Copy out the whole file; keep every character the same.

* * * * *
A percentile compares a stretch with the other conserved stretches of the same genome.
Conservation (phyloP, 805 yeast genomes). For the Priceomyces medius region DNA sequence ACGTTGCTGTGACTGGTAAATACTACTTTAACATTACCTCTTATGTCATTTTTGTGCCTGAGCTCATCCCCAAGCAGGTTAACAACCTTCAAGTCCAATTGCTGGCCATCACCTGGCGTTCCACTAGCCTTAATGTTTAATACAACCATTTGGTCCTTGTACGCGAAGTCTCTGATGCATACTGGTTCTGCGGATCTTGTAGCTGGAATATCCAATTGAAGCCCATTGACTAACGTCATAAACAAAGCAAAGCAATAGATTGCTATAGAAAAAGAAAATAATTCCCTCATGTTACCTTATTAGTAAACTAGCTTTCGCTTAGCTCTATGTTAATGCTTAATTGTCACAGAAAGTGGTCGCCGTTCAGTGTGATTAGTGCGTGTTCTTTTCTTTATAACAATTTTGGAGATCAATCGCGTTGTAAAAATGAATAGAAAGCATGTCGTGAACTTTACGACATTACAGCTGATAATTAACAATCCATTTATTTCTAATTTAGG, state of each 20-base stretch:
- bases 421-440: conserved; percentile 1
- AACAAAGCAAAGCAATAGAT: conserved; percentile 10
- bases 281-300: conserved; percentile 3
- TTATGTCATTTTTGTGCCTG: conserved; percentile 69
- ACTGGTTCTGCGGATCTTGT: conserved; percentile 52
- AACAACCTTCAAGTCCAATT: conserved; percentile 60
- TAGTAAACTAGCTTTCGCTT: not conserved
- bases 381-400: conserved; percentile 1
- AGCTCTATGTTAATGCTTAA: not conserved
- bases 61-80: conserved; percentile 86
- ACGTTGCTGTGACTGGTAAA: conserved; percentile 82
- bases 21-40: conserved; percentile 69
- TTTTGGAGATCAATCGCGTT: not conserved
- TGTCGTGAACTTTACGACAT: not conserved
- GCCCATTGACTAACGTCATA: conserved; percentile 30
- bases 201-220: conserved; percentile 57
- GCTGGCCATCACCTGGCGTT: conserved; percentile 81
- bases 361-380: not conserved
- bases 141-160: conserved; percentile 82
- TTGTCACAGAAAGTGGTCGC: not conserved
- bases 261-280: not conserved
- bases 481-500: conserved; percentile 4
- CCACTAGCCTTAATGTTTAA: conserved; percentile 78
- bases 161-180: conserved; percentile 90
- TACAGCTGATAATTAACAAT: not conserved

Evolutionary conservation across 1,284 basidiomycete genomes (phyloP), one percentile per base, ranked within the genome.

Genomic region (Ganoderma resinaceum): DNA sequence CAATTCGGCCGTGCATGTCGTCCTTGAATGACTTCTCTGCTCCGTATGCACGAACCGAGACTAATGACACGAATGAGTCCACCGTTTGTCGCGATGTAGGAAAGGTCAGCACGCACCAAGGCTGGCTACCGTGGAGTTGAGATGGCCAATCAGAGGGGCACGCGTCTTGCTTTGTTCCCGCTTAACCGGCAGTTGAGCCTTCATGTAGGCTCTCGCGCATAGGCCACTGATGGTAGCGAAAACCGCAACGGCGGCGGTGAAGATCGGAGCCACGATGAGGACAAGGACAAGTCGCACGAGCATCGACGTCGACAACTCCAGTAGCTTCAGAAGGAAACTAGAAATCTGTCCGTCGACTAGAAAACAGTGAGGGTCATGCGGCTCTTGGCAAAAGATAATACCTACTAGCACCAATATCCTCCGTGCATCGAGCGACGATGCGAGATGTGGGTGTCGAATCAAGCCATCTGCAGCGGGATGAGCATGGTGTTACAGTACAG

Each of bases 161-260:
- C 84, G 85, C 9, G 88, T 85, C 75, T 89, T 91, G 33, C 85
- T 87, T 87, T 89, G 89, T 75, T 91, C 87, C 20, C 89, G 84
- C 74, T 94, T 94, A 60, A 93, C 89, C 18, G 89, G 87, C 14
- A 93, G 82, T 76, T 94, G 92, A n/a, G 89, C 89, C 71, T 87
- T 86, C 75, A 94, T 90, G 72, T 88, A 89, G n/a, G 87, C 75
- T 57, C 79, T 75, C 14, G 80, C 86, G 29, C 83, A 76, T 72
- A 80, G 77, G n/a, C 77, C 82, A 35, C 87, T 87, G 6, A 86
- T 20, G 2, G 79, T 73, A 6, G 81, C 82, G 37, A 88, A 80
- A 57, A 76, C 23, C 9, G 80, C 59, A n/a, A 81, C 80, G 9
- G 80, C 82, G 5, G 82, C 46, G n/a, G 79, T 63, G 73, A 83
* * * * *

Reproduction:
A percentile compares a stretch with the other conserved stretches of the same genome.
Conservation (phyloP, 805 yeast genomes). For the Priceomyces medius region DNA sequence ACGTTGCTGTGACTGGTAAATACTACTTTAACATTACCTCTTATGTCATTTTTGTGCCTGAGCTCATCCCCAAGCAGGTTAACAACCTTCAAGTCCAATTGCTGGCCATCACCTGGCGTTCCACTAGCCTTAATGTTTAATACAACCATTTGGTCCTTGTACGCGAAGTCTCTGATGCATACTGGTTCTGCGGATCTTGTAGCTGGAATATCCAATTGAAGCCCATTGACTAACGTCATAAACAAAGCAAAGCAATAGATTGCTATAGAAAAAGAAAATAATTCCCTCATGTTACCTTATTAGTAAACTAGCTTTCGCTTAGCTCTATGTTAATGCTTAATTGTCACAGAAAGTGGTCGCCGTTCAGTGTGATTAGTGCGTGTTCTTTTCTTTATAACAATTTTGGAGATCAATCGCGTTGTAAAAATGAATAGAAAGCATGTCGTGAACTTTACGACATTACAGCTGATAATTAACAATCCATTTATTTCTAATTTAGG, state of each 20-base stretch:
- bases 421-440: conserved; percentile 1
- AACAAAGCAAAGCAATAGAT: conserved; percentile 10
- bases 281-300: conserved; percentile 3
- TTATGTCATTTTTGTGCCTG: conserved; percentile 69
- ACTGGTTCTGCGGATCTTGT: conserved; percentile 52
- AACAACCTTCAAGTCCAATT: conserved; percentile 60
- TAGTAAACTAGCTTTCGCTT: not conserved
- bases 381-400: conserved; percentile 1
- AGCTCTATGTTAATGCTTAA: not conserved
- bases 61-80: conserved; percentile 86
- ACGTTGCTGTGACTGGTAAA: conserved; percentile 82
- bases 21-40: conserved; percentile 69
- TTTTGGAGATCAATCGCGTT: not conserved
- TGTCGTGAACTTTACGACAT: not conserved
- GCCCATTGACTAACGTCATA: conserved; percentile 30
- bases 201-220: conserved; percentile 57
- GCTGGCCATCACCTGGCGTT: conserved; percentile 81
- bases 361-380: not conserved
- bases 141-160: conserved; percentile 82
- TTGTCACAGAAAGTGGTCGC: not conserved
- bases 261-280: not conserved
- bases 481-500: conserved; percentile 4
- CCACTAGCCTTAATGTTTAA: conserved; percentile 78
- bases 161-180: conserved; percentile 90
- TACAGCTGATAATTAACAAT: not conserved

Evolutionary conservation across 1,284 basidiomycete genomes (phyloP), one percentile per base, ranked within the genome.

Genomic region (Ganoderma resinaceum): DNA sequence CAATTCGGCCGTGCATGTCGTCCTTGAATGACTTCTCTGCTCCGTATGCACGAACCGAGACTAATGACACGAATGAGTCCACCGTTTGTCGCGATGTAGGAAAGGTCAGCACGCACCAAGGCTGGCTACCGTGGAGTTGAGATGGCCAATCAGAGGGGCACGCGTCTTGCTTTGTTCCCGCTTAACCGGCAGTTGAGCCTTCATGTAGGCTCTCGCGCATAGGCCACTGATGGTAGCGAAAACCGCAACGGCGGCGGTGAAGATCGGAGCCACGATGAGGACAAGGACAAGTCGCACGAGCATCGACGTCGACAACTCCAGTAGCTTCAGAAGGAAACTAGAAATCTGTCCGTCGACTAGAAAACAGTGAGGGTCATGCGGCTCTTGGCAAAAGATAATACCTACTAGCACCAATATCCTCCGTGCATCGAGCGACGATGCGAGATGTGGGTGTCGAATCAAGCCATCTGCAGCGGGATGAGCATGGTGTTACAGTACAG

Each of bases 161-260:
- C 84, G 85, C 9, G 88, T 85, C 75, T 89, T 91, G 33, C 85
- T 87, T 87, T 89, G 89, T 75, T 91, C 87, C 20, C 89, G 84
- C 74, T 94, T 94, A 60, A 93, C 89, C 18, G 89, G 87, C 14
- A 93, G 82, T 76, T 94, G 92, A n/a, G 89, C 89, C 71, T 87
- T 86, C 75, A 94, T 90, G 72, T 88, A 89, G n/a, G 87, C 75
- T 57, C 79, T 75, C 14, G 80, C 86, G 29, C 83, A 76, T 72
- A 80, G 77, G n/a, C 77, C 82, A 35, C 87, T 87, G 6, A 86
- T 20, G 2, G 79, T 73, A 6, G 81, C 82, G 37, A 88, A 80
- A 57, A 76, C 23, C 9, G 80, C 59, A n/a, A 81, C 80, G 9
- G 80, C 82, G 5, G 82, C 46, G n/a, G 79, T 63, G 73, A 83